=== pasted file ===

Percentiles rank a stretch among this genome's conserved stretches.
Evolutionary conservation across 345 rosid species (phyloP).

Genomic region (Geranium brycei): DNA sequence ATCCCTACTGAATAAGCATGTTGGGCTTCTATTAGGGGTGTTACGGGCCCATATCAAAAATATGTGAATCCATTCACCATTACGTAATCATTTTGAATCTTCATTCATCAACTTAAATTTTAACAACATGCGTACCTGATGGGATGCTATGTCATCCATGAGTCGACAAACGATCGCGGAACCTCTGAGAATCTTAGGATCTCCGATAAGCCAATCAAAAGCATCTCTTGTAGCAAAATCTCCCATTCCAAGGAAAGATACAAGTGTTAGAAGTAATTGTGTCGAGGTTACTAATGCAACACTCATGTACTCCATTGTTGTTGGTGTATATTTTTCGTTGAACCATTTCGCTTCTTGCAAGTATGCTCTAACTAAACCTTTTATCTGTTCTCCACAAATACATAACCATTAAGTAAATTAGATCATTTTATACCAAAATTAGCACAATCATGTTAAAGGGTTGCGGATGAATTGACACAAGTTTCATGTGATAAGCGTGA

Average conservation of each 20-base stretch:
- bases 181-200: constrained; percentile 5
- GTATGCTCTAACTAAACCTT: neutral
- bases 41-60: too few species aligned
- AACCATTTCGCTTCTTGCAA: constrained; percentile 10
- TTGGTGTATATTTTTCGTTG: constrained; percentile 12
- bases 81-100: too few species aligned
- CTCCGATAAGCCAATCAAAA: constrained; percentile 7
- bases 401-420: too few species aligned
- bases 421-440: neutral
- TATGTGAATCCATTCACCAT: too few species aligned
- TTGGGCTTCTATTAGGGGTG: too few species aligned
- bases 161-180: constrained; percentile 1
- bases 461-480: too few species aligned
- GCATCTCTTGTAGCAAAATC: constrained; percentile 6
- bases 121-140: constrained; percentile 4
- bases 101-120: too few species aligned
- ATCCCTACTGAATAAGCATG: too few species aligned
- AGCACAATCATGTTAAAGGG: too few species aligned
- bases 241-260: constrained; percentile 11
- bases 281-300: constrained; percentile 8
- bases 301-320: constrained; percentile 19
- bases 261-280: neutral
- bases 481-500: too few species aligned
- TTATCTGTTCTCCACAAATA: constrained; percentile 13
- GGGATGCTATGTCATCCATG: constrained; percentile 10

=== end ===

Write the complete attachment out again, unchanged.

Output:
Percentiles rank a stretch among this genome's conserved stretches.
Evolutionary conservation across 345 rosid species (phyloP).

Genomic region (Geranium brycei): DNA sequence ATCCCTACTGAATAAGCATGTTGGGCTTCTATTAGGGGTGTTACGGGCCCATATCAAAAATATGTGAATCCATTCACCATTACGTAATCATTTTGAATCTTCATTCATCAACTTAAATTTTAACAACATGCGTACCTGATGGGATGCTATGTCATCCATGAGTCGACAAACGATCGCGGAACCTCTGAGAATCTTAGGATCTCCGATAAGCCAATCAAAAGCATCTCTTGTAGCAAAATCTCCCATTCCAAGGAAAGATACAAGTGTTAGAAGTAATTGTGTCGAGGTTACTAATGCAACACTCATGTACTCCATTGTTGTTGGTGTATATTTTTCGTTGAACCATTTCGCTTCTTGCAAGTATGCTCTAACTAAACCTTTTATCTGTTCTCCACAAATACATAACCATTAAGTAAATTAGATCATTTTATACCAAAATTAGCACAATCATGTTAAAGGGTTGCGGATGAATTGACACAAGTTTCATGTGATAAGCGTGA

Average conservation of each 20-base stretch:
- bases 181-200: constrained; percentile 5
- GTATGCTCTAACTAAACCTT: neutral
- bases 41-60: too few species aligned
- AACCATTTCGCTTCTTGCAA: constrained; percentile 10
- TTGGTGTATATTTTTCGTTG: constrained; percentile 12
- bases 81-100: too few species aligned
- CTCCGATAAGCCAATCAAAA: constrained; percentile 7
- bases 401-420: too few species aligned
- bases 421-440: neutral
- TATGTGAATCCATTCACCAT: too few species aligned
- TTGGGCTTCTATTAGGGGTG: too few species aligned
- bases 161-180: constrained; percentile 1
- bases 461-480: too few species aligned
- GCATCTCTTGTAGCAAAATC: constrained; percentile 6
- bases 121-140: constrained; percentile 4
- bases 101-120: too few species aligned
- ATCCCTACTGAATAAGCATG: too few species aligned
- AGCACAATCATGTTAAAGGG: too few species aligned
- bases 241-260: constrained; percentile 11
- bases 281-300: constrained; percentile 8
- bases 301-320: constrained; percentile 19
- bases 261-280: neutral
- bases 481-500: too few species aligned
- TTATCTGTTCTCCACAAATA: constrained; percentile 13
- GGGATGCTATGTCATCCATG: constrained; percentile 10